By Bernardette Sto. Domingo
Celebrating four decades of unequivocal strength in the golden South Sea pearl sector, Jewelmer is ushering in a new era of growth – one that is built upon sustainability, innovation and unparalleled artistry.
Jewelmer's pioneering business strategies over the years have elevated the resplendent golden South Sea pearl on a global pedestal. The success of Jewelmer in the pearl and jewellery sector also simultaneously brought the Philippines – thehome of the golden pearl – to the international stage.
As the company celebrates its 40th year in the industry, Jacques Christophe Branellec, executive vice president and deputy CEO of Jewelmer, reinforced the pearl specialist's vision to uphold its Filipino legacy while fostering sustainable and innovative growth.
“Hand in hand with Jewelmer's rise in terms of excellence, market reach and jewellery collections, we also want to bring the Philippines up with us,” remarked Branellec. “We are very proud of our heritage.”
Era of evolution
Further solidifying Jewelmer's leading position in the golden South Sea pearl sector are various developments including a new brand identity; the establishment of a flagship store in Palm Beach, Florida; strengthening of sustainability projects; and adding coloured gemstones to its collections, among others.
With the rebranding came a new logo, featuring a golden J framed by an octagon as an ode to pearl farms. The lines enveloping the J represent a “harmonious synergy” flowing through the farms, according to the company. The logo also pays homage to the Pinctada maxima oyster, which produces the golden South Sea pearl.
The tail of the J slowly transitions into the shape of a pearl, echoing the gem's formation.
In the months leading up to its 40th anniversary celebration, Jewelmer marked another milestone when it opened its flagship store in Palm Beach, Florida in November 2018. This further fuelled the company's vision to showcase the rarest pearls and the craftsmanship behind Jewelmer's exceptional pearl jewellery pieces. The market's response has been extremely positive, disclosed Branellec.
On the sustainability front, Jewelmer's Save Palawan Seas Foundation continues to fortify alternative livelihood projects for coastal communities such as organic vegetable farming and chicken rearing. The foundation is now implementing sustainable aquaculture, which means raising sustainable seafood such as shrimps and fish that can cohabitate with oysters. The seafood in turn can also be a source of income and food for local communities.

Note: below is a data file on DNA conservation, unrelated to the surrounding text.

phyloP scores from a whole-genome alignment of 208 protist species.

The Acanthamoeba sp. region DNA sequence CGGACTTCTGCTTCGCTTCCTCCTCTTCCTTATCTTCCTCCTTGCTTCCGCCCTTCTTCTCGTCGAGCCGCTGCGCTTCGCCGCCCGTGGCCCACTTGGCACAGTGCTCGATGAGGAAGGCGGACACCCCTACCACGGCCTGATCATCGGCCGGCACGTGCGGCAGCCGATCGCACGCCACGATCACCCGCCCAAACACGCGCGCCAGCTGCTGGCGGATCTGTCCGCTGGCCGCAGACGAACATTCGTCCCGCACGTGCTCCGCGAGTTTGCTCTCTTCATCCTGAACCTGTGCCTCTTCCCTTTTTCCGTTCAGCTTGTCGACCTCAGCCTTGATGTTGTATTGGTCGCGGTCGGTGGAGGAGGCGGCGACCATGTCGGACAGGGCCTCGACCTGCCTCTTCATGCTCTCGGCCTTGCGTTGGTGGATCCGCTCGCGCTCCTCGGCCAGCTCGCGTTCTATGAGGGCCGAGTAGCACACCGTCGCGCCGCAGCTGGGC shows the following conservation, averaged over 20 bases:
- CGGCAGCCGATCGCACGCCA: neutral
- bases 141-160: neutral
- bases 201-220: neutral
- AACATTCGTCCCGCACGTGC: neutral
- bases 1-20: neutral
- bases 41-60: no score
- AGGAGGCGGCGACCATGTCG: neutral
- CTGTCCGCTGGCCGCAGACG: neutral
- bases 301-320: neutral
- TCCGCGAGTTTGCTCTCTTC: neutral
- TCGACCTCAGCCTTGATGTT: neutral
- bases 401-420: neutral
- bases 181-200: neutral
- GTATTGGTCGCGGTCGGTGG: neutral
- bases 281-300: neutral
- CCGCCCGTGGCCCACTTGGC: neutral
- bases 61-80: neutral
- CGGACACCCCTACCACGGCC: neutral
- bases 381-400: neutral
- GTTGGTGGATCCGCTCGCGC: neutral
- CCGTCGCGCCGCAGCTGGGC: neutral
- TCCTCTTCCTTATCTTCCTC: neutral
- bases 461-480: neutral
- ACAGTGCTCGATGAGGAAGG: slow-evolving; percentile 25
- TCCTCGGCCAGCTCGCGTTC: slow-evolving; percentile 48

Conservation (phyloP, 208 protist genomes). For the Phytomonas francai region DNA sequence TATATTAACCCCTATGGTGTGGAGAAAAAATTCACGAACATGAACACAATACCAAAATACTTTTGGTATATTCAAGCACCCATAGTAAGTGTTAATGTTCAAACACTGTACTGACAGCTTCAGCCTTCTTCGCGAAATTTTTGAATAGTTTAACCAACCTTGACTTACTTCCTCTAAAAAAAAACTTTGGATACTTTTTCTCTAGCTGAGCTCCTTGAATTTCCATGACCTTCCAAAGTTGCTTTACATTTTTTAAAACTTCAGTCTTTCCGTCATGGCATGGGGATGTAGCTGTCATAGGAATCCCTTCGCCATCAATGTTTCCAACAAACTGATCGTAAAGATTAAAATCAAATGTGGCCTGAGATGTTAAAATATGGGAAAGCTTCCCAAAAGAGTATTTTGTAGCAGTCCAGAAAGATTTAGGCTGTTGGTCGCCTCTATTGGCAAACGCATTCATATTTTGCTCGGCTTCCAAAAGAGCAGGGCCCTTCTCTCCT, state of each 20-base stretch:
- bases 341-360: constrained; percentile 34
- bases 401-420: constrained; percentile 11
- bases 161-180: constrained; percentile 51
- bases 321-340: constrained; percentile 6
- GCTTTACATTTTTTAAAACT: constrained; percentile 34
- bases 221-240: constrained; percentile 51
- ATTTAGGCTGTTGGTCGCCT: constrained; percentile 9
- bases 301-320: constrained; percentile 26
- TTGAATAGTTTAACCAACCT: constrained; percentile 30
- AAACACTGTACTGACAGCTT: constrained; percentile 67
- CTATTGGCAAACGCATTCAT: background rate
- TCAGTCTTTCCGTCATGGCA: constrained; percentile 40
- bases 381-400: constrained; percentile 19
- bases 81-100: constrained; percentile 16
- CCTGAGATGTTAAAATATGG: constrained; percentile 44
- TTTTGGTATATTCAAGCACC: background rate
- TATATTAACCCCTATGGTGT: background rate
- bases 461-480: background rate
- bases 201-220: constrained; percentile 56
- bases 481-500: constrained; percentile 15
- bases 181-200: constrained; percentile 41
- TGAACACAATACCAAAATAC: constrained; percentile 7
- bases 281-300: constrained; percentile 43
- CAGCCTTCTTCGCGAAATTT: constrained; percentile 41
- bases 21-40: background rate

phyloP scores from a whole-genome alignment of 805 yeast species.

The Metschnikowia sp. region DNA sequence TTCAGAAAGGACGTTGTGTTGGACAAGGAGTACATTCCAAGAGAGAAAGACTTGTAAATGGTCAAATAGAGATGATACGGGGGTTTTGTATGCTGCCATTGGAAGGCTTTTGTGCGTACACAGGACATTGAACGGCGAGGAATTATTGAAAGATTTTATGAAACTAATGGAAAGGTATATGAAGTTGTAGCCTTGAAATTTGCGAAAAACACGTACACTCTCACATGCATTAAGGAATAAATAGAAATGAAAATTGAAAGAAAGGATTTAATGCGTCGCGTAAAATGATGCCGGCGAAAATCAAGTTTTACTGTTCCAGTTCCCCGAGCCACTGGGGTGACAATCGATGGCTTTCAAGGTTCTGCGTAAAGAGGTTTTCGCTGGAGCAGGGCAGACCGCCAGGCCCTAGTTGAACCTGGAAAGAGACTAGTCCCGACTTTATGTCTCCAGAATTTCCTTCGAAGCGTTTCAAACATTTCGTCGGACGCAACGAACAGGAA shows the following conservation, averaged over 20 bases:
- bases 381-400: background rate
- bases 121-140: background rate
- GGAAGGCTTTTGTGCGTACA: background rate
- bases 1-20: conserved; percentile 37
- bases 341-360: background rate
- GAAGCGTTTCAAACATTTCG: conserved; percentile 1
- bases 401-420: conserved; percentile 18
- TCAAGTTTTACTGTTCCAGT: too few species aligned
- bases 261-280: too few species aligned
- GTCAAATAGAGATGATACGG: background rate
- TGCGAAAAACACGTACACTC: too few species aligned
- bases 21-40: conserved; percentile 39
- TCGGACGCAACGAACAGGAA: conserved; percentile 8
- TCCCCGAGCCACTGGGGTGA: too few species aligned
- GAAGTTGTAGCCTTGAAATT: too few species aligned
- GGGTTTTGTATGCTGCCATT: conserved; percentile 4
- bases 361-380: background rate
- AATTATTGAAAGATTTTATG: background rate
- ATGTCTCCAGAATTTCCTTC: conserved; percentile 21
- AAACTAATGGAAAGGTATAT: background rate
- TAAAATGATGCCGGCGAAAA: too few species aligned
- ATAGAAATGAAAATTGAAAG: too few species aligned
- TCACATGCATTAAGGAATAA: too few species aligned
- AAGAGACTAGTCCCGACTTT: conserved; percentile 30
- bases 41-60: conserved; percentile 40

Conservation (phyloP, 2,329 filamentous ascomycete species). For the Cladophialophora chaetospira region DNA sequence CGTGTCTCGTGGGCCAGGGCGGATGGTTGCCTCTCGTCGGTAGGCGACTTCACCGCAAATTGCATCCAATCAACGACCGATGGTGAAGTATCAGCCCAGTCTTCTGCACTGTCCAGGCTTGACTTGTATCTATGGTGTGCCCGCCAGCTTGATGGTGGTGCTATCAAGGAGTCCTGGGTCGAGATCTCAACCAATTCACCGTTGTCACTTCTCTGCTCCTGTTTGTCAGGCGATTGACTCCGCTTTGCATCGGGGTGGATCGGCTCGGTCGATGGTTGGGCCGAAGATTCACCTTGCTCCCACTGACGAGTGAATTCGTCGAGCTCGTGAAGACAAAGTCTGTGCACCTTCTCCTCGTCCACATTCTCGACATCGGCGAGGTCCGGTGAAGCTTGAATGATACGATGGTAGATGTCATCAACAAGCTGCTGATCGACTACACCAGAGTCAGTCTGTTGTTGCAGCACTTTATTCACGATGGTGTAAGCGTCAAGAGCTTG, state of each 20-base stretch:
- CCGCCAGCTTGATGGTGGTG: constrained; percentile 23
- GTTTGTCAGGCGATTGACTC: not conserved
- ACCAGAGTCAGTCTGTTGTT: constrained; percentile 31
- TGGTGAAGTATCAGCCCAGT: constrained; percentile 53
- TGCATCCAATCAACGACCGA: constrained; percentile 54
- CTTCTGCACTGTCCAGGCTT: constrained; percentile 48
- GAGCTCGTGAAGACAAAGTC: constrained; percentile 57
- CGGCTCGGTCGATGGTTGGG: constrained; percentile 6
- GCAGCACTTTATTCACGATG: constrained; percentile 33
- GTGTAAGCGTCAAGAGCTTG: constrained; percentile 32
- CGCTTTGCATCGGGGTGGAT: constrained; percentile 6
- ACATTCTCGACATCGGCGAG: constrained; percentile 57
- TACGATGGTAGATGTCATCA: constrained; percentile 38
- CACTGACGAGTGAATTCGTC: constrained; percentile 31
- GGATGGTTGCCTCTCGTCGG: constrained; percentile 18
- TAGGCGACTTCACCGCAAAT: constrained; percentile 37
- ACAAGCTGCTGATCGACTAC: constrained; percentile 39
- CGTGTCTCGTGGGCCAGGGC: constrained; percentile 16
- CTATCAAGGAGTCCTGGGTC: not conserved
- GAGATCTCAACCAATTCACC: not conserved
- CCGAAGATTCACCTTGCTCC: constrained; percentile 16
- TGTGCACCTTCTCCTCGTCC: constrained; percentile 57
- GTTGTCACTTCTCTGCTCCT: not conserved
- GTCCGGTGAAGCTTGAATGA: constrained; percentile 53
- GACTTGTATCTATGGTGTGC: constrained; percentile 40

“We have to make sure to minimise our impact on the local environment. It's always been intrinsic in pearl farming to protect the environment so pearl farms today are safeguarding thousands of hectares of marine protected areas,” explained Branellec. “Generally speaking, pearl farms run sustainably and have a positive impact, not just on the ocean, but on land as well.”
Jewelmer likewise lifted the veil on its latest fine jewellery collections, including a curated selection of jewellery pieces adorned with golden pearls interspersed with diamonds and coloured gemstones.
Demand for golden South Sea pearls, owing to their distinctive intense colour and enigmatic appeal, remains solid.
According to Branellec, Jewelmer will continue to focus on its core strengths moving forward while giving emphasis on new initiatives. For instance, the US boutique could pave the way for its goal to be a “fine art gallery for pearls,” noted the company official.
In the fine jewellery arena, Jewelmer's decision to add more colour to its collections is just the start of a more expansive design revolution.
“We've been known for our pavé jewellery but we're also going to be working with bigger stones. We're still continuing with the same design inspiration but with a few adjustments in the materials. As always, the golden pearl will be the centrepiece,” revealed Branellec. “We're moving to the high jewellery segment and making sure that we represent the best of what the South Sea pearl industry can show.”